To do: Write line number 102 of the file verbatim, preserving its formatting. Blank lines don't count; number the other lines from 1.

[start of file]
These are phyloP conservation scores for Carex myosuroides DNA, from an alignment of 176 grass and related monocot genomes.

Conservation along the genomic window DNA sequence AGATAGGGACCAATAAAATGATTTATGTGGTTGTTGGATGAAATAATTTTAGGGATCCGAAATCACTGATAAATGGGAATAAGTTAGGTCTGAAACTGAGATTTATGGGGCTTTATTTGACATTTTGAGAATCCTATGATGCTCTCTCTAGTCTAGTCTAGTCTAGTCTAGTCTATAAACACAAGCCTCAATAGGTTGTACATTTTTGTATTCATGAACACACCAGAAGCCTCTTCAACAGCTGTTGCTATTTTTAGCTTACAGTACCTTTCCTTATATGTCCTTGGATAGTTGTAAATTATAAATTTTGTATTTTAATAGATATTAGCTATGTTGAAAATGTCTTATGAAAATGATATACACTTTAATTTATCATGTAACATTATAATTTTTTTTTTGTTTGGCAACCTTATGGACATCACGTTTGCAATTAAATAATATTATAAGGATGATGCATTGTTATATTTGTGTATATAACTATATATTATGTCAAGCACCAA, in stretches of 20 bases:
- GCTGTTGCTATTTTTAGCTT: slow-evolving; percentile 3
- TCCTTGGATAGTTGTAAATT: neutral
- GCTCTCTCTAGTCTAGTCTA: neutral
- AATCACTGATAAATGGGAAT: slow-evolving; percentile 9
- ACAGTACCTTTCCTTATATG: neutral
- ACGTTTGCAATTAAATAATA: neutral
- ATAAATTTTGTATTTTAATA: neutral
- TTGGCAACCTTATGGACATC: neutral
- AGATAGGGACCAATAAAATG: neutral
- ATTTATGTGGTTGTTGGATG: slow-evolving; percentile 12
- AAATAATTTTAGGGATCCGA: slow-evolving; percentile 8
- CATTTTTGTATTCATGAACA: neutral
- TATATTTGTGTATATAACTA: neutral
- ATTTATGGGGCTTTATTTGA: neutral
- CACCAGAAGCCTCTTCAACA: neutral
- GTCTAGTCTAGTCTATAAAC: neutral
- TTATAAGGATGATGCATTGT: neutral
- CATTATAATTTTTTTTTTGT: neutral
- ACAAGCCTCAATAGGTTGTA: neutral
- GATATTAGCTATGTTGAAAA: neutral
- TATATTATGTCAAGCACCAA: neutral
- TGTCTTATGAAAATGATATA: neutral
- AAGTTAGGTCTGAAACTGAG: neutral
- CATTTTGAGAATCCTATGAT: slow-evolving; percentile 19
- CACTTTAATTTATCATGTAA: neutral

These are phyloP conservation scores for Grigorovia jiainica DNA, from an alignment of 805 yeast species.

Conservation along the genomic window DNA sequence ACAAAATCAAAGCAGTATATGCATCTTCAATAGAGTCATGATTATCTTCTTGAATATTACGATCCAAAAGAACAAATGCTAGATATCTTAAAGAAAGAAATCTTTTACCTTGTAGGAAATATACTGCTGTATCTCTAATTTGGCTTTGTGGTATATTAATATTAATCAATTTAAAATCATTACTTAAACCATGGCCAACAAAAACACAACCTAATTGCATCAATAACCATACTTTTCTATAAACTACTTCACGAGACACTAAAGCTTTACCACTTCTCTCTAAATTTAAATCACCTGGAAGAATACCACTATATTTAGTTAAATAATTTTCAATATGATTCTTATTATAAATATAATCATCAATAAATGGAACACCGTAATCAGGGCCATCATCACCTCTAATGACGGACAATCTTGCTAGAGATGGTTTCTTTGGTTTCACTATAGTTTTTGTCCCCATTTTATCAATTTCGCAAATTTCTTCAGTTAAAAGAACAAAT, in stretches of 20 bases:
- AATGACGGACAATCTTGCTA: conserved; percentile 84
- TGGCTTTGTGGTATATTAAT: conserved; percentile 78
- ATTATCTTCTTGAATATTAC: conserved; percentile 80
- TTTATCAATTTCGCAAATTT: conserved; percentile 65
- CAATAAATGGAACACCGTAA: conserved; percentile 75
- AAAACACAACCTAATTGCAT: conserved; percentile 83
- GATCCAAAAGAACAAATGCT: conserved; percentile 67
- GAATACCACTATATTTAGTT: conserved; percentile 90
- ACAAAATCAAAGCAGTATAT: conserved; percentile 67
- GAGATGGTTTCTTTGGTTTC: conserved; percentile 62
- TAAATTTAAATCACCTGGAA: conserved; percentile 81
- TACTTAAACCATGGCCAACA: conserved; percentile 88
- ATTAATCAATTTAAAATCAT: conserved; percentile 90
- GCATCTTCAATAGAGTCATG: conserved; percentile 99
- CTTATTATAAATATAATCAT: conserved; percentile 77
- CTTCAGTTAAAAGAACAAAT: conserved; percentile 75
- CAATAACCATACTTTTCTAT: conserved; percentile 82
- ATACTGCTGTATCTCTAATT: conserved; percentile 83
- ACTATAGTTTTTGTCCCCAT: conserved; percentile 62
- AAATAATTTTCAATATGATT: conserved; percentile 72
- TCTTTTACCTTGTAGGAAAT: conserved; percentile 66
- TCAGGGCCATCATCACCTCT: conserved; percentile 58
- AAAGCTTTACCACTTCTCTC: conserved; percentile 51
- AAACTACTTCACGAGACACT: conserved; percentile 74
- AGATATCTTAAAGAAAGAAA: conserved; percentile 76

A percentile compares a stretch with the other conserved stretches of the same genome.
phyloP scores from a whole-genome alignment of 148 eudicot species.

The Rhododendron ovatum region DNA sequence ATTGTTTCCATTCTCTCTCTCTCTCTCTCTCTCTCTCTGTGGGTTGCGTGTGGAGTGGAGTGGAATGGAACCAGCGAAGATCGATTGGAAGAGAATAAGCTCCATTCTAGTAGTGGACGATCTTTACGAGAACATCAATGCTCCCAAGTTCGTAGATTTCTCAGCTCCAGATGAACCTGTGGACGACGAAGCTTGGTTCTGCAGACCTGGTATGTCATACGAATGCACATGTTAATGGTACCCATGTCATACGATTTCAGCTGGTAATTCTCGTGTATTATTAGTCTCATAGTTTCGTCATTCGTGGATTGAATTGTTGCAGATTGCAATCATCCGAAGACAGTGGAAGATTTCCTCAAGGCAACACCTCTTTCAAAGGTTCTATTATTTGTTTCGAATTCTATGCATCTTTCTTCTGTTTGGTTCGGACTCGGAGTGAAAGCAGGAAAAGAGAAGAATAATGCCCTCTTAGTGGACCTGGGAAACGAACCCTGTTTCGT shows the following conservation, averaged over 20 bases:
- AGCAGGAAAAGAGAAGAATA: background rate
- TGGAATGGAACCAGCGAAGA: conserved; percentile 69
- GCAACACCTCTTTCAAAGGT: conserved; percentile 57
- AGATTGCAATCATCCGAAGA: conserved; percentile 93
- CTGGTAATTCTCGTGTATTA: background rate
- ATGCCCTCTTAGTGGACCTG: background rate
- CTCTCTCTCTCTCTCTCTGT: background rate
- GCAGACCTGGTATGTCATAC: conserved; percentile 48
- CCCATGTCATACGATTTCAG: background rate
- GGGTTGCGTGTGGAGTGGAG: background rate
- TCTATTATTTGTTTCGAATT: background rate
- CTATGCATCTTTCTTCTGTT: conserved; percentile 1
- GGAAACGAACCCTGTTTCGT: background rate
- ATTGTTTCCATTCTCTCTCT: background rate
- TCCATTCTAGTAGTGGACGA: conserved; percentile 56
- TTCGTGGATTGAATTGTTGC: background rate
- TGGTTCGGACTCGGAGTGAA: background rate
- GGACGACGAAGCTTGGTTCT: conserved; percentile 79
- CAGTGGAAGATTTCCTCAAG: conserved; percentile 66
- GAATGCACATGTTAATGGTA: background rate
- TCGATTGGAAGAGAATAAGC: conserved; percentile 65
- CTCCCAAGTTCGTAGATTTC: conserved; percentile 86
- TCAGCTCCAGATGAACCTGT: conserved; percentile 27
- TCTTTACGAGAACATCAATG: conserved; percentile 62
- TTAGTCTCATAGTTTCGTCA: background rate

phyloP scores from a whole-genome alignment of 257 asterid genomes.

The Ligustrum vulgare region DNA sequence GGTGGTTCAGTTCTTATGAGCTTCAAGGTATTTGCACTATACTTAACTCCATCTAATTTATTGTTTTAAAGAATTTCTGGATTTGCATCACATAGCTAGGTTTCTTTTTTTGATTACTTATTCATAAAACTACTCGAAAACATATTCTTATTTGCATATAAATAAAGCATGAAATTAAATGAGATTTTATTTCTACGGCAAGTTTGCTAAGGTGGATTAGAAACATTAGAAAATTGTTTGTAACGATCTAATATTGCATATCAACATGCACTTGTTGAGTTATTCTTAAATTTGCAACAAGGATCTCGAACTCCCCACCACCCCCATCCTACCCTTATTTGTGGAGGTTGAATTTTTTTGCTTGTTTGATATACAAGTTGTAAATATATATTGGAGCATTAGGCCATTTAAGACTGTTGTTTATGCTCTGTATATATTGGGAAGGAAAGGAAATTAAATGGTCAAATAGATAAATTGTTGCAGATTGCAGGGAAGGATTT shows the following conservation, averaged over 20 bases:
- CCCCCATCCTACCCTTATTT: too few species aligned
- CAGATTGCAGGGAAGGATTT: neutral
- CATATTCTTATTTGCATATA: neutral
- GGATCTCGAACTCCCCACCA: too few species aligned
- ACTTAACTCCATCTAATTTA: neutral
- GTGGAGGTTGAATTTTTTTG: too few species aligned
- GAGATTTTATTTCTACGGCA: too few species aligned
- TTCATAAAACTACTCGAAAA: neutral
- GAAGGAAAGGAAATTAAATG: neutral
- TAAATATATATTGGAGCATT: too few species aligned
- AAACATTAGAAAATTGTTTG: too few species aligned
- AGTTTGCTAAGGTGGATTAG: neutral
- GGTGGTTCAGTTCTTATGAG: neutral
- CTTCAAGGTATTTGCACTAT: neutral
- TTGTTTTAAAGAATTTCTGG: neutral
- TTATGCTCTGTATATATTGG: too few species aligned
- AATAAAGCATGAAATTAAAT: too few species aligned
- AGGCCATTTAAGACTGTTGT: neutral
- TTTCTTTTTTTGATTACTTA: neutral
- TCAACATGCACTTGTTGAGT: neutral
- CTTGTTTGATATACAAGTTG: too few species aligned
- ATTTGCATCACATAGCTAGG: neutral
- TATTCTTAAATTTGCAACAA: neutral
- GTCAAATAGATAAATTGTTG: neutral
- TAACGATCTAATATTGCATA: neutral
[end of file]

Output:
- AGGCCATTTAAGACTGTTGT: neutral